Naive approaches to practice rapidly plateau

If you want to pick up a new skill, like sketching, you might read some books, take a few lessons, then repeat the basic procedures you’ve seen until they’re comfortable. This approach often plateaus rapidly once you reach a basic level of automaticity. Ericsson and Pool (2016) call this “{naive practice}”: a student {performs an action repeatedly}, expecting that {repetition alone} will {improve performance} (p. 14), contra Skill development requires challenging homeostasis. Performance plateaus often require a change in approach to surmount.

The naive approach to practice might be best summarized by this exchange between a music teacher and his student: “How did you practice it?” “{I dunno. I just played it.}” (Oare, 2012).

Empirical examples:

  • In a series of experiments on Span of working memory, Chase and Ericsson report that subjects’ naive strategies—rehearsing digit sequences aloud—consistently lead to a plateau (1981, p. 146).

This may partially explain Note-writing practices are generally ineffective: anecdotally, most people seemed to spend some ineffectual effort thinking about note-taking practices in school, reached a level of automaticity, then stopped thinking about it again. It may also explain aspects of Core practices in knowledge work are often ad-hoc (e.g. Knowledge workers usually have no specific methods for developing ideas over time).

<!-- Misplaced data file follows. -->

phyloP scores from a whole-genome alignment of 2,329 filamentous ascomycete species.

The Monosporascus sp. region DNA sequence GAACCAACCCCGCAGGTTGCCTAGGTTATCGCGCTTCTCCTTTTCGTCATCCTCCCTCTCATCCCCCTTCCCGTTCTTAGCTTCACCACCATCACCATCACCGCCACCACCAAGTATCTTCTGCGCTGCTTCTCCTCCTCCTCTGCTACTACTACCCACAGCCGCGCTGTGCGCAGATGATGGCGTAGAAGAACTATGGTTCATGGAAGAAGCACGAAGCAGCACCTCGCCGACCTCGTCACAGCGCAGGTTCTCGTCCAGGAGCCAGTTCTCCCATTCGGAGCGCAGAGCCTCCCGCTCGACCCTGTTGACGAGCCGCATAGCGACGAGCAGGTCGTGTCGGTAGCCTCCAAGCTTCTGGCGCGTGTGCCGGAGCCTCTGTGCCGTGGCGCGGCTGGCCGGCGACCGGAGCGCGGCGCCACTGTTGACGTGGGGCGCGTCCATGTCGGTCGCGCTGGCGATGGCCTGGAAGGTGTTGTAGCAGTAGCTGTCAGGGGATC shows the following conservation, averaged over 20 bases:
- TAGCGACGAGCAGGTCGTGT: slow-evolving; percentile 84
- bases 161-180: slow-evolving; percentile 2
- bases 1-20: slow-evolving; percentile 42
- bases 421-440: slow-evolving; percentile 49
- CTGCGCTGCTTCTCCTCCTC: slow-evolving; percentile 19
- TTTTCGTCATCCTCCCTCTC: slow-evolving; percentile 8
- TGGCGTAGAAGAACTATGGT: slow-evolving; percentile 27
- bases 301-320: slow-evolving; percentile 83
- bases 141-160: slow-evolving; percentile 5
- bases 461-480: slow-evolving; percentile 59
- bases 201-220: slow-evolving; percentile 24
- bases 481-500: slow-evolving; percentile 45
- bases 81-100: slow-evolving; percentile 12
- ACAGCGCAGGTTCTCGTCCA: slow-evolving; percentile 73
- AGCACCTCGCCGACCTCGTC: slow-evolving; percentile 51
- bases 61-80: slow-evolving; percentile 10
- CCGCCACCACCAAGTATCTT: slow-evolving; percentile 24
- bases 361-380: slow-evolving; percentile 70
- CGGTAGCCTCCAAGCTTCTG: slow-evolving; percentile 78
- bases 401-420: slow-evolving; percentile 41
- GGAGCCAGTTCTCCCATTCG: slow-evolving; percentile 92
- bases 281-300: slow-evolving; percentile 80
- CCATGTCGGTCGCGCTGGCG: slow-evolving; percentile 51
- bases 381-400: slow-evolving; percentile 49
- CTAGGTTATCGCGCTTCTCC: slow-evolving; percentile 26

Chase, W. G., & Ericsson, A. (1981). Skilled memory. In A. Ericsson (Ed.), Cognitive skills and their acquisition (pp. 141–189). Erlbaum.

Ericsson, A., & Pool, R. (2016). Peak: Secrets from the New Science of Expertise (1 edition). Eamon Dolan/Houghton Mifflin Harcourt. Peak - Ericsson and Pool

Oare, S. (2012). Decisions Made in the Practice Room: A Qualitative Study of Middle School Students’ Thought Processes While Practicing. Update: Applications of Research in Music Education, 30(2), 63–70.